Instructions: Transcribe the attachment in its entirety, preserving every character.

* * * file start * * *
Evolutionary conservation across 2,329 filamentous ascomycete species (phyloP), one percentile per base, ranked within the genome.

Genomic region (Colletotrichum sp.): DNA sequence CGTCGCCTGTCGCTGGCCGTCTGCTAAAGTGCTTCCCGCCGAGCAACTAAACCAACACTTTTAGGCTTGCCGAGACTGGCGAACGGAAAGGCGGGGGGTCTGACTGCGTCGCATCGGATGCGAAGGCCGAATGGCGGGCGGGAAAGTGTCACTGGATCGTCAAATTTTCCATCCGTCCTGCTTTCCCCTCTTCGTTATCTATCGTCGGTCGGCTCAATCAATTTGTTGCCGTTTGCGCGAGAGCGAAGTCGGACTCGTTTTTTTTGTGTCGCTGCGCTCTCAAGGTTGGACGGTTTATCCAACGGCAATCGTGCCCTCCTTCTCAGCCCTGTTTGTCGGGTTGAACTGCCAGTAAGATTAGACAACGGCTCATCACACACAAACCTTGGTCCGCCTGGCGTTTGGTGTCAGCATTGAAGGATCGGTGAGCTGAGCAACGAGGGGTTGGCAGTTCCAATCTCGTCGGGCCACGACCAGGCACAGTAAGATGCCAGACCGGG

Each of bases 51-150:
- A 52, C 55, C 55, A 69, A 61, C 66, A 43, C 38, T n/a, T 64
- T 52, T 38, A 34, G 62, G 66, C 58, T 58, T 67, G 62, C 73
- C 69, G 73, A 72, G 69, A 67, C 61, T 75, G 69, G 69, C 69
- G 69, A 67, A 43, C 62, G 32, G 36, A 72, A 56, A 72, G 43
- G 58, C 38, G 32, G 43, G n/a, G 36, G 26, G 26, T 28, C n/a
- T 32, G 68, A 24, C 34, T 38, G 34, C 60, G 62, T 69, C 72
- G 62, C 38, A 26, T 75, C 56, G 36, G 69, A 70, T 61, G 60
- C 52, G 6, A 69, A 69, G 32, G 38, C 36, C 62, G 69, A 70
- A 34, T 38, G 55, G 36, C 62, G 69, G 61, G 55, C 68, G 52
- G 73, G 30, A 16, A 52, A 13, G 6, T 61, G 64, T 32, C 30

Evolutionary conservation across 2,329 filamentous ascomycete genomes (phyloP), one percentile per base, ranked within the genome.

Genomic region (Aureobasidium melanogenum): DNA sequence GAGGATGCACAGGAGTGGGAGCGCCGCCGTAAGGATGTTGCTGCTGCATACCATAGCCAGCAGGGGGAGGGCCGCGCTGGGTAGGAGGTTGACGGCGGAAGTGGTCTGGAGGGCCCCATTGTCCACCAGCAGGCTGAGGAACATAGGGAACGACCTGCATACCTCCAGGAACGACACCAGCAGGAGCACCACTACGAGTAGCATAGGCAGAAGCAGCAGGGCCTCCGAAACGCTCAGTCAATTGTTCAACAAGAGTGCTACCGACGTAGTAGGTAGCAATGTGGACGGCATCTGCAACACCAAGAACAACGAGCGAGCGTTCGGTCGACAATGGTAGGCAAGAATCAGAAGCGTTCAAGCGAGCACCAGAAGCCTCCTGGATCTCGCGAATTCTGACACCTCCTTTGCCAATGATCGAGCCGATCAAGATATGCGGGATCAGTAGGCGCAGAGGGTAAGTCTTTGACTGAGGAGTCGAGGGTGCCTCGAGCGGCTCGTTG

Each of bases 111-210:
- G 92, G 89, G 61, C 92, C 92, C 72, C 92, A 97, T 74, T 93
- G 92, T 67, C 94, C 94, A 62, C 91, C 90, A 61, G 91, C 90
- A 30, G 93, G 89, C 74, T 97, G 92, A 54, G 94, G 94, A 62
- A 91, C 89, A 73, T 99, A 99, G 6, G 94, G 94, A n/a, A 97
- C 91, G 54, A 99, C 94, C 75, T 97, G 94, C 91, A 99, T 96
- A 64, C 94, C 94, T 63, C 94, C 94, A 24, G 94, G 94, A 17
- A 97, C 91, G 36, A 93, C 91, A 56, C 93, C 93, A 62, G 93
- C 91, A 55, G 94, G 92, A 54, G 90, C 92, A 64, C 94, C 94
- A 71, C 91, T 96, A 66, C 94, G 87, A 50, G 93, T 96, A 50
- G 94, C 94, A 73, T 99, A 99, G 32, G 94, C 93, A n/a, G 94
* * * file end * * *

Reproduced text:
Evolutionary conservation across 2,329 filamentous ascomycete species (phyloP), one percentile per base, ranked within the genome.

Genomic region (Colletotrichum sp.): DNA sequence CGTCGCCTGTCGCTGGCCGTCTGCTAAAGTGCTTCCCGCCGAGCAACTAAACCAACACTTTTAGGCTTGCCGAGACTGGCGAACGGAAAGGCGGGGGGTCTGACTGCGTCGCATCGGATGCGAAGGCCGAATGGCGGGCGGGAAAGTGTCACTGGATCGTCAAATTTTCCATCCGTCCTGCTTTCCCCTCTTCGTTATCTATCGTCGGTCGGCTCAATCAATTTGTTGCCGTTTGCGCGAGAGCGAAGTCGGACTCGTTTTTTTTGTGTCGCTGCGCTCTCAAGGTTGGACGGTTTATCCAACGGCAATCGTGCCCTCCTTCTCAGCCCTGTTTGTCGGGTTGAACTGCCAGTAAGATTAGACAACGGCTCATCACACACAAACCTTGGTCCGCCTGGCGTTTGGTGTCAGCATTGAAGGATCGGTGAGCTGAGCAACGAGGGGTTGGCAGTTCCAATCTCGTCGGGCCACGACCAGGCACAGTAAGATGCCAGACCGGG

Each of bases 51-150:
- A 52, C 55, C 55, A 69, A 61, C 66, A 43, C 38, T n/a, T 64
- T 52, T 38, A 34, G 62, G 66, C 58, T 58, T 67, G 62, C 73
- C 69, G 73, A 72, G 69, A 67, C 61, T 75, G 69, G 69, C 69
- G 69, A 67, A 43, C 62, G 32, G 36, A 72, A 56, A 72, G 43
- G 58, C 38, G 32, G 43, G n/a, G 36, G 26, G 26, T 28, C n/a
- T 32, G 68, A 24, C 34, T 38, G 34, C 60, G 62, T 69, C 72
- G 62, C 38, A 26, T 75, C 56, G 36, G 69, A 70, T 61, G 60
- C 52, G 6, A 69, A 69, G 32, G 38, C 36, C 62, G 69, A 70
- A 34, T 38, G 55, G 36, C 62, G 69, G 61, G 55, C 68, G 52
- G 73, G 30, A 16, A 52, A 13, G 6, T 61, G 64, T 32, C 30

Evolutionary conservation across 2,329 filamentous ascomycete genomes (phyloP), one percentile per base, ranked within the genome.

Genomic region (Aureobasidium melanogenum): DNA sequence GAGGATGCACAGGAGTGGGAGCGCCGCCGTAAGGATGTTGCTGCTGCATACCATAGCCAGCAGGGGGAGGGCCGCGCTGGGTAGGAGGTTGACGGCGGAAGTGGTCTGGAGGGCCCCATTGTCCACCAGCAGGCTGAGGAACATAGGGAACGACCTGCATACCTCCAGGAACGACACCAGCAGGAGCACCACTACGAGTAGCATAGGCAGAAGCAGCAGGGCCTCCGAAACGCTCAGTCAATTGTTCAACAAGAGTGCTACCGACGTAGTAGGTAGCAATGTGGACGGCATCTGCAACACCAAGAACAACGAGCGAGCGTTCGGTCGACAATGGTAGGCAAGAATCAGAAGCGTTCAAGCGAGCACCAGAAGCCTCCTGGATCTCGCGAATTCTGACACCTCCTTTGCCAATGATCGAGCCGATCAAGATATGCGGGATCAGTAGGCGCAGAGGGTAAGTCTTTGACTGAGGAGTCGAGGGTGCCTCGAGCGGCTCGTTG

Each of bases 111-210:
- G 92, G 89, G 61, C 92, C 92, C 72, C 92, A 97, T 74, T 93
- G 92, T 67, C 94, C 94, A 62, C 91, C 90, A 61, G 91, C 90
- A 30, G 93, G 89, C 74, T 97, G 92, A 54, G 94, G 94, A 62
- A 91, C 89, A 73, T 99, A 99, G 6, G 94, G 94, A n/a, A 97
- C 91, G 54, A 99, C 94, C 75, T 97, G 94, C 91, A 99, T 96
- A 64, C 94, C 94, T 63, C 94, C 94, A 24, G 94, G 94, A 17
- A 97, C 91, G 36, A 93, C 91, A 56, C 93, C 93, A 62, G 93
- C 91, A 55, G 94, G 92, A 54, G 90, C 92, A 64, C 94, C 94
- A 71, C 91, T 96, A 66, C 94, G 87, A 50, G 93, T 96, A 50
- G 94, C 94, A 73, T 99, A 99, G 32, G 94, C 93, A n/a, G 94